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Alex Jover
Alex Jover

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Write a library using TypeScript library starter

Explained in a video lesson on Egghead

Have you ever written a library in JavaScript or TypeScript? Are you planning to do it? If so, you must try Typescript library starter, a starter kit that will make easy to get started while providing all features you know to write a library in Typescript.

Writing a library or project always requires some work:

  • Prepare configuration: package.json, tsconfig.json, CI, bundling, build, minification, types generation...
  • Testing tools: Unit test (with watch mode), coverage...
  • Release versions and changelog: This is a repetitive work that takes some time
  • API Docs generation

Typescript library starter solves all of that and more, plus:

  • Uses latest tools: RollupJS (with tree-shaking), Prettier, Jest, TSLint, Typedoc...
  • Multiple bundle generation, as described in 2ality
  • Focused on automation: with a set of scripts you as a user have all the work done
  • Allows automatic releases to Github and Npm by using and configuring Semantic Release
  • Is already configured to work on Travis, Coveralls, generate types, and more!

Let's see how easy is to use it.

Get started

Let's start by running:

git clone
cd typescript-library-starter
npm install
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A prompt will show up asking your library name:

Initial prompt

When you do so, it will configure the project for you based on the library name and your git config. It re-inits the git directory, configures rollup, package.json and your entry files (both src and test).

See it yourself! Try running npm t, it will run a sample test. Or run npm run build, it will create a dist folder with the bundle, typings file and documentation.

Dist folder

See all the commands available on the repo Readme

Now start coding. You'll see when you make a commit, your code is automatically formatted! That's thanks to Prettier :)

Automatic releases and Travis CI

We need to do some previous steps. First, make sure you've created an account on:

  • npm
  • Travis
  • Coveralls

Also, make sure you've set the repository.url property on your package.json.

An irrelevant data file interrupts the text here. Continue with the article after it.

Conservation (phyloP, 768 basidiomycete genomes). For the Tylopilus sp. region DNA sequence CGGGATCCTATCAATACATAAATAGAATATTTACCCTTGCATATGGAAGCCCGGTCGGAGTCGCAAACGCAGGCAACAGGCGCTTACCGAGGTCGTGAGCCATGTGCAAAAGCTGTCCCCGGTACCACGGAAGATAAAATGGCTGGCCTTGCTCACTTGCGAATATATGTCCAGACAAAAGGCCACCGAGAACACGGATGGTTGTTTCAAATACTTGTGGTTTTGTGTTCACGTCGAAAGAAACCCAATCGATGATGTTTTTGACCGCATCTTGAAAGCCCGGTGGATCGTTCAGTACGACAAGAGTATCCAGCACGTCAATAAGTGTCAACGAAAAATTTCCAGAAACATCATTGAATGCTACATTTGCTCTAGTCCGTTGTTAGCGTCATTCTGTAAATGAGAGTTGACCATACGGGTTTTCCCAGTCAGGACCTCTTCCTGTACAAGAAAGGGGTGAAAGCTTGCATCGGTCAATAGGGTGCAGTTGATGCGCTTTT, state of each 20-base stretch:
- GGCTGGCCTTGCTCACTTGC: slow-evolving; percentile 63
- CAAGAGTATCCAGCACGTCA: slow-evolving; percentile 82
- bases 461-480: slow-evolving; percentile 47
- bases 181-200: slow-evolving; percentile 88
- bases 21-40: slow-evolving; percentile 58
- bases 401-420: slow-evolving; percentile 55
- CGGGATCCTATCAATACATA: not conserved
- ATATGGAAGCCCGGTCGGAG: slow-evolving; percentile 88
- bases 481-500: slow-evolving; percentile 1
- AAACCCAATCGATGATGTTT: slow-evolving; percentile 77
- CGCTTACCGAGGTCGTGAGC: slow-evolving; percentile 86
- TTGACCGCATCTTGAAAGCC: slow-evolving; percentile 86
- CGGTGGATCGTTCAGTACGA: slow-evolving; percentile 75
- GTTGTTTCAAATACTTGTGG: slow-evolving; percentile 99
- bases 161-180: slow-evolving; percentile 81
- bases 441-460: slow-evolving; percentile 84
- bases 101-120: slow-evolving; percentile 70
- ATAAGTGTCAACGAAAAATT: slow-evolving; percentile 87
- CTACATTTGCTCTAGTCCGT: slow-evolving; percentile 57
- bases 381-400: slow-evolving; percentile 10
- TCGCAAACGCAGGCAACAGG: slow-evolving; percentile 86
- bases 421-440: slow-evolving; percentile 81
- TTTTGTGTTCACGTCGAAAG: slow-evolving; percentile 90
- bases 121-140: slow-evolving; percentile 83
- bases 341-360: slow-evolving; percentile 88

Now, run the following script:

node tools/semantic-release-prepare
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The script will setup 2 githooks: commitmsg and prepush. They're convenient, since semantic release works by following conventional commit messages.

At this point, you just need to install semantic release. Answer NO to the "Generate travis.yml" question, because it is already prepared for you.

npm install -g semantic-release-cli
semantic-release setup
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From now on, better use npm run commit. It will show you a prompt which is very convenient for creating a conventional commit. Note that running git commit -a without the proper commit message will fail.

Conventional commit

You'll notice that when you run git push, the exactly same command that Travis CI runs is run locally on your machine, so you can see early if the build will fail.

Wrapping up

We haven't dived into any kind of configuration, but we were able to not only write a dummy library, but also make sure all quality steps (linting, testing, coverage) are asserted and that we can create bundles, builds, typings and all things needed for a TypeScript library.

Not only that, but also how to make maintainability easy by automating releases!

If you liked Typescript library starter, please give it a star. If you have any feedback, you can either open an issue or reach me at @alexjoverm

Top comments (5)

fusemars profile image
Marcellin Nshimiyima

Thanks for this easy to follow write up!
Would be great to change node tools/semantic-release-prepare to npm run semantic-release-prepare
Running node tools/semantic-release-prepare throws a "Cannot find module '.../tools/semantic-release-prepare'"

jmourtada profile image
Jonathan Mourtada

Good write up and a nice starter kit. Just of curiosity did you choose Rollup over Webpack? If so, what are you thought about Rollup vs Webpack?

alexjoverm profile image
Alex Jover

I switched at some point, see the Twitter thread and an article showing both pros

In short, I don't say one is better than another:


  • Very simple
  • A bit more efficient
  • Scope hoisting (although Webpack 3 has it already)
  • It does what it does, nothing else
  • Bottom line: perfect for libs or very small projects


  • Great community
  • Does really a lot of stuff (assets management, support all filetypes, code splitting...)
  • Scales very well as project grows
  • A bit complex (perhaps the new cli helps about it)
  • Bottom line: perfect for any app/project, specially medium/big
deanius profile image
Dean Radcliffe

Que chevere!!! - Thanks Alex!

typemean profile image
Typescript Mean

Hi, I have a question, what exactly does the treeshaking in rollupJS do? How is it different from just a regular index.ts file as described in how-to-write-a-typescript-library....? Thanks!